Rising world food prices: Can a G20 'action plan' prevent a crisis?
The last spike in global food prices was marked by rioting. With prices again on the rise, G20 agriculture ministers are meeting in Paris and are expected to adopt an 'action plan.'
The last time global food prices rose sharply, in part as a result of food shortages, deadly riots shook developing countries across three continents.Skip to next paragraph
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Food prices are once again on the rise – in the wake of causes ranging from severe weather in some of the world’s principal grain baskets to a flurry of food export controls passed after the 2008 food riots. And this week G20 agriculture ministers are gathering in Paris for a first-ever global effort to address the fast-rising issue of food security and food prices.
The meeting of developed- and developing-world agriculture ministers is not likely to solve the food-price conundrum in one two-day conference, farm experts say. But with the world’s population on track to reach 9 billion by 2050, and food production facing new challenges, these experts say the meeting is, if nothing else, evidence that food security, like global warming, is an issue that’s not going away.
“In any scenario, just having the G20 agriculture ministers playing a role has been an important innovation and demonstrates how seriously global leaders are taking these issues around food security,” says Maximo Torero, director of the markets, trade, and institutions division of the International Food Policy Research Institute (IFPRI) in Washington. “It’s an ongoing process, but I think we’ll see these issues stay at the top of the global agenda.”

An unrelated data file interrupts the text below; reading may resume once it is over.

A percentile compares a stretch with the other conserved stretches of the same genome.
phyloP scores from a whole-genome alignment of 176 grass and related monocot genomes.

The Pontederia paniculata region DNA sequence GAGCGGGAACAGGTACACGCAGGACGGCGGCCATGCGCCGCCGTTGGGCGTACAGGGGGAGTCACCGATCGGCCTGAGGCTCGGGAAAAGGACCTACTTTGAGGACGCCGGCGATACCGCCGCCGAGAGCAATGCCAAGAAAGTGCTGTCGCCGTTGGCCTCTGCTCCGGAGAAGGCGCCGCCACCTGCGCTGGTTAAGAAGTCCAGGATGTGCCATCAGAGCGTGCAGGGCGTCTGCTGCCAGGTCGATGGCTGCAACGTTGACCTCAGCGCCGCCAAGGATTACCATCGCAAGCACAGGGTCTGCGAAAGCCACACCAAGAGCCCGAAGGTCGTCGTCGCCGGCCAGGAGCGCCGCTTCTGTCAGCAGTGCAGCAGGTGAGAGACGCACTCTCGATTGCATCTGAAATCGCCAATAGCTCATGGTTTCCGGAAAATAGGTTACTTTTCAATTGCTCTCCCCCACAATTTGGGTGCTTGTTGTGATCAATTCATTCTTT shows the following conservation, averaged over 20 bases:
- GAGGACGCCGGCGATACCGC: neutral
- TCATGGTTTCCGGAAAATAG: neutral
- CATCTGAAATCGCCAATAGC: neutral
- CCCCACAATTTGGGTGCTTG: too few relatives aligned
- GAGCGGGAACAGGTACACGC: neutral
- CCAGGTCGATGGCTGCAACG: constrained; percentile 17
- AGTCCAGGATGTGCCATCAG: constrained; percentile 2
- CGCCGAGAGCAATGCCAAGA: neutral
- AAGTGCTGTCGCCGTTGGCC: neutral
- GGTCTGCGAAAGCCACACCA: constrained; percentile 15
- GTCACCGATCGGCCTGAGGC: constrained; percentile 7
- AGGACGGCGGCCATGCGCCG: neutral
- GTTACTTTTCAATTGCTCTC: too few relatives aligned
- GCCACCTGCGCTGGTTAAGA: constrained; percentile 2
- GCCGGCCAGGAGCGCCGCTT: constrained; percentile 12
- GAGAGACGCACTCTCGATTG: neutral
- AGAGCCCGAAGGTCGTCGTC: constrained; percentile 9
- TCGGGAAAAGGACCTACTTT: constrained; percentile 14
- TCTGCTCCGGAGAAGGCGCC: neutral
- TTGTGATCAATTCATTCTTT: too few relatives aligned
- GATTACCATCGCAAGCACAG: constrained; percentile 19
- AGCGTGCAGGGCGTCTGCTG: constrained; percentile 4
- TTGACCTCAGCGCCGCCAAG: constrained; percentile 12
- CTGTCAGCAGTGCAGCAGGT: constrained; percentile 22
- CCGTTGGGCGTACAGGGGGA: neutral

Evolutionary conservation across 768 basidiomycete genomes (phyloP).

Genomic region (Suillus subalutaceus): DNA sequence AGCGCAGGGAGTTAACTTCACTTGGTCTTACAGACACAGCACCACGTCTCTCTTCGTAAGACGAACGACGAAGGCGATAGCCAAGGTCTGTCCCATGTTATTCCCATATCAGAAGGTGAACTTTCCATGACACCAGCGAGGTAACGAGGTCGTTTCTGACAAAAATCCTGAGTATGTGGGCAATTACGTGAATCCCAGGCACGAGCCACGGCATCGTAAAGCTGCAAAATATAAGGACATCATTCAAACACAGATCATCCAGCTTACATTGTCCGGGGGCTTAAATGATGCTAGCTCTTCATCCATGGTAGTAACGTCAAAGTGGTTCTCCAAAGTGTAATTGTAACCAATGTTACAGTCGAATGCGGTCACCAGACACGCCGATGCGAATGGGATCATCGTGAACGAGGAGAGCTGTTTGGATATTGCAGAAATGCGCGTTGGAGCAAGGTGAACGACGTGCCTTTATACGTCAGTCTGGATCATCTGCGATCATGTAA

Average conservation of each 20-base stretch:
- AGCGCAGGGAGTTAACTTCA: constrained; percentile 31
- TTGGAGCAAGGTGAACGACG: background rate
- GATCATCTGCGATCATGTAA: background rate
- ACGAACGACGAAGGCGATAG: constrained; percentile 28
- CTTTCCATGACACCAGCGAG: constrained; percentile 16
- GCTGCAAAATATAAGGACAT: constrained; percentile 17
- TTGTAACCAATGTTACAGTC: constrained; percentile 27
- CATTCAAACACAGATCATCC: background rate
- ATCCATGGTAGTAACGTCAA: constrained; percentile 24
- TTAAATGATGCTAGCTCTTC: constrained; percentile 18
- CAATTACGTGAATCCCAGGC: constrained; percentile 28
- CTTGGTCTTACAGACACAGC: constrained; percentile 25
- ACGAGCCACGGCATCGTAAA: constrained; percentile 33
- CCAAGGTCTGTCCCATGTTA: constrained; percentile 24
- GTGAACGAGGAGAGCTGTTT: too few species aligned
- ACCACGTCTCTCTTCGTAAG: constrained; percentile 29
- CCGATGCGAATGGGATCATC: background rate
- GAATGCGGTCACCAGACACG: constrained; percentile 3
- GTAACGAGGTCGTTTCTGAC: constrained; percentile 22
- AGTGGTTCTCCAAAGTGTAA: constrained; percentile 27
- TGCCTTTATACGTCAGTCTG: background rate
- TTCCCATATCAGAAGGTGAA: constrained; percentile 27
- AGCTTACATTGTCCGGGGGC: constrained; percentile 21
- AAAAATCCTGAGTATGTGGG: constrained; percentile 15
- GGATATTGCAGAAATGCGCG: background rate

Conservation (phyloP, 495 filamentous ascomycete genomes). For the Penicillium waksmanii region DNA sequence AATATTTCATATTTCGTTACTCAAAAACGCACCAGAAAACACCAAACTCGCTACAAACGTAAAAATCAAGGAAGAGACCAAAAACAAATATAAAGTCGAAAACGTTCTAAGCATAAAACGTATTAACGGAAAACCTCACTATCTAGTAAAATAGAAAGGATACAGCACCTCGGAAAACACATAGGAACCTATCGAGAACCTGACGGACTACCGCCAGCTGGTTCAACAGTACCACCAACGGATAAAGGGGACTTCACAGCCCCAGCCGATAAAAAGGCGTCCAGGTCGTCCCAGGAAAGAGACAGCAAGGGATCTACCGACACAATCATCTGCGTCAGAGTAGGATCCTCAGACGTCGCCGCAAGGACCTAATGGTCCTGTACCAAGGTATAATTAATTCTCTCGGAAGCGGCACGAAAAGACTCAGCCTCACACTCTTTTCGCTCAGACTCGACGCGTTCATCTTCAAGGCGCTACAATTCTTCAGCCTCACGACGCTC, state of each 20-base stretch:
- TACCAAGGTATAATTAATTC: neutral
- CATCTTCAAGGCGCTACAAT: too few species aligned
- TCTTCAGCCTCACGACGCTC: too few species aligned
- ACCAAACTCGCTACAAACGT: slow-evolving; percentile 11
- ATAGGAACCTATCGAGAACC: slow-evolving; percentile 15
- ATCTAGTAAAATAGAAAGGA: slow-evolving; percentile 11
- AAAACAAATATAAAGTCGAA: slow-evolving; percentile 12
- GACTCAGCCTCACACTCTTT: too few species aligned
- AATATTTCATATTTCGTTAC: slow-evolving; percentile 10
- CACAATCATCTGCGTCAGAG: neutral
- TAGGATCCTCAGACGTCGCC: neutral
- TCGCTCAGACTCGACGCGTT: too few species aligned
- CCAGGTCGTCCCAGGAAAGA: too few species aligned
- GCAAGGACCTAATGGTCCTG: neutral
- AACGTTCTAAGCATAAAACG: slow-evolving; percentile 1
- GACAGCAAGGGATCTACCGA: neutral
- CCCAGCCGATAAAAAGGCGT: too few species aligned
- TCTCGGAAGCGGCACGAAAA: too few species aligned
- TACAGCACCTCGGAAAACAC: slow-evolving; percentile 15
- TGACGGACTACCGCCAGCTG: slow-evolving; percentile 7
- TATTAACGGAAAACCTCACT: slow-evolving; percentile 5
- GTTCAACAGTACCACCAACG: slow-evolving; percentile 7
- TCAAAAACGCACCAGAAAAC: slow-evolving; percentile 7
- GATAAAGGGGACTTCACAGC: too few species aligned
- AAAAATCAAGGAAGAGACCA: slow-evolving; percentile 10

The ministers are expected to adopt an “action plan” Thursday based on a report by several international institutions that was coordinated by the UN’s Food and Agriculture Organization and the Organization for Economic Cooperation and Development. The report, which says higher global food prices commodity market volatility “are here to stay,” was prepared at the behest of G20 leaders who met in Seoul in November 2010.
The Paris meeting has revolved around four key issues: biofuel subsidies, food export restrictions, emergency and humanitarian food reserves, and commodities investment controls. The ministers’ action is likely to be a mixed bag, says Dr. Torero, reached by phone in Paris.